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I sometimes get this error when compiling a program:

make[1]: /usr/bin/perl: Command not found
make[1]: *** [links] Error 127

This happens with any program that requires perl to compile, such as openssl and automake. However:

sh-2.05b# perl -v

This is perl, v5.10.0 DEVEL34342 built for arm-linux-thread-multi
(with 1 registered patch, see perl -V for more detail)

sh-2.05b# /usr/bin/perl -v

This is perl, v5.10.0 DEVEL34342 built for arm-linux-thread-multi
(with 1 registered patch, see perl -V for more detail)

I definitely have perl installed. What's going on?

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What kind of system did you develop the script on (and the make-file)? Did the actual files come from a Windows system originally? –  DavidO Jun 11 '11 at 16:02
    
Nope, everything is Linux. –  Hamish Milne Jun 11 '11 at 16:33
1  
Well, that eliminates one possibility (that you have an invisible ^M at the end of your /usr/bin/perl definition because of a file being imported from a different OS without conversion). –  DavidO Jun 11 '11 at 16:37
    
This is strange. Could you show us the makefile rule? (Note that it's being called recursively.) –  Beta Jun 11 '11 at 17:01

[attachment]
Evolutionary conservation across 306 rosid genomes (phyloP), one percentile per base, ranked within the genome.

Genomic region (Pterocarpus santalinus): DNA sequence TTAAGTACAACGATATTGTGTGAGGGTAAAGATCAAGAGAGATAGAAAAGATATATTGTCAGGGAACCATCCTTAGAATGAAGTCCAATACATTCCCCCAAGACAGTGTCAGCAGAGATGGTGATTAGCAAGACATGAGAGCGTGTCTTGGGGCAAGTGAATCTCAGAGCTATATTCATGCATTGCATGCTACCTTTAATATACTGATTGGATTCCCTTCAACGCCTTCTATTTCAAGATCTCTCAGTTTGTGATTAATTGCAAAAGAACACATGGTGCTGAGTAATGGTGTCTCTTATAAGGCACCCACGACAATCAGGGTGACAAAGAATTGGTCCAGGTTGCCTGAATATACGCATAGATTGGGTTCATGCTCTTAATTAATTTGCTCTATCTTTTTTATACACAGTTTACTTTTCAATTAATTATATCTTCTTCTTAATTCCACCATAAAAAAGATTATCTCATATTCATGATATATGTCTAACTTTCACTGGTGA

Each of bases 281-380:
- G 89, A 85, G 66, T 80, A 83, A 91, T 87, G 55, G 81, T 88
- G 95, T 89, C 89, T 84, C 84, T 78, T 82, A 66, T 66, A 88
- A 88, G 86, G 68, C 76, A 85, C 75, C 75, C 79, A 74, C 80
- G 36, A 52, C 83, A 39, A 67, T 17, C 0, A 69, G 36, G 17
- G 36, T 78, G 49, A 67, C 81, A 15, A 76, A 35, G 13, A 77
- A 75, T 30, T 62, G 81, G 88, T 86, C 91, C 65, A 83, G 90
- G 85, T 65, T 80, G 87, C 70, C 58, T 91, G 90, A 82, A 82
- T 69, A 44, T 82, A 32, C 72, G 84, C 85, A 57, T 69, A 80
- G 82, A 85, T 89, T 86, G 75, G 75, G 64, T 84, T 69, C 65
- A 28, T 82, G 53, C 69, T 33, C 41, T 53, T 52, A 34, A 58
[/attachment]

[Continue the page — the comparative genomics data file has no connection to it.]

My first guess would be that Perl is installed somewhere other than /usr/bin. Try typing 'which perl' or 'type perl' on the command line to find out where Perl is installed. –  Dennis Roberts Jun 11 '11 at 17:32

1 Answer 1

If this is reproducible, run the make command with strace -f, to see unambiguously which command is attempting (and failing) to exec.

I can recall from my own experience the following two situations in which an exec-family might fail on Linux with ENOENT despite that the command is actually there:

  1. The .interp referred to by the binary isn't present (example: the LSB-compatible binary refers to /lib/ld-lsb.so.3 instead of the usual /lib/ld-linux.so.2, and LSB compatibility packages haven't been installed on the Linux machine). Seems unlikely in your scenario :)
  2. Some kernel-level non-standard security mechanism is in place which is blocking execution of the binary - especially on locked-down embedded devices. One would think EACCES would be the more logical errno in this case, but maybe ENOENT is used to prevent leaking information about the existence of binaries to unprivileged processes.
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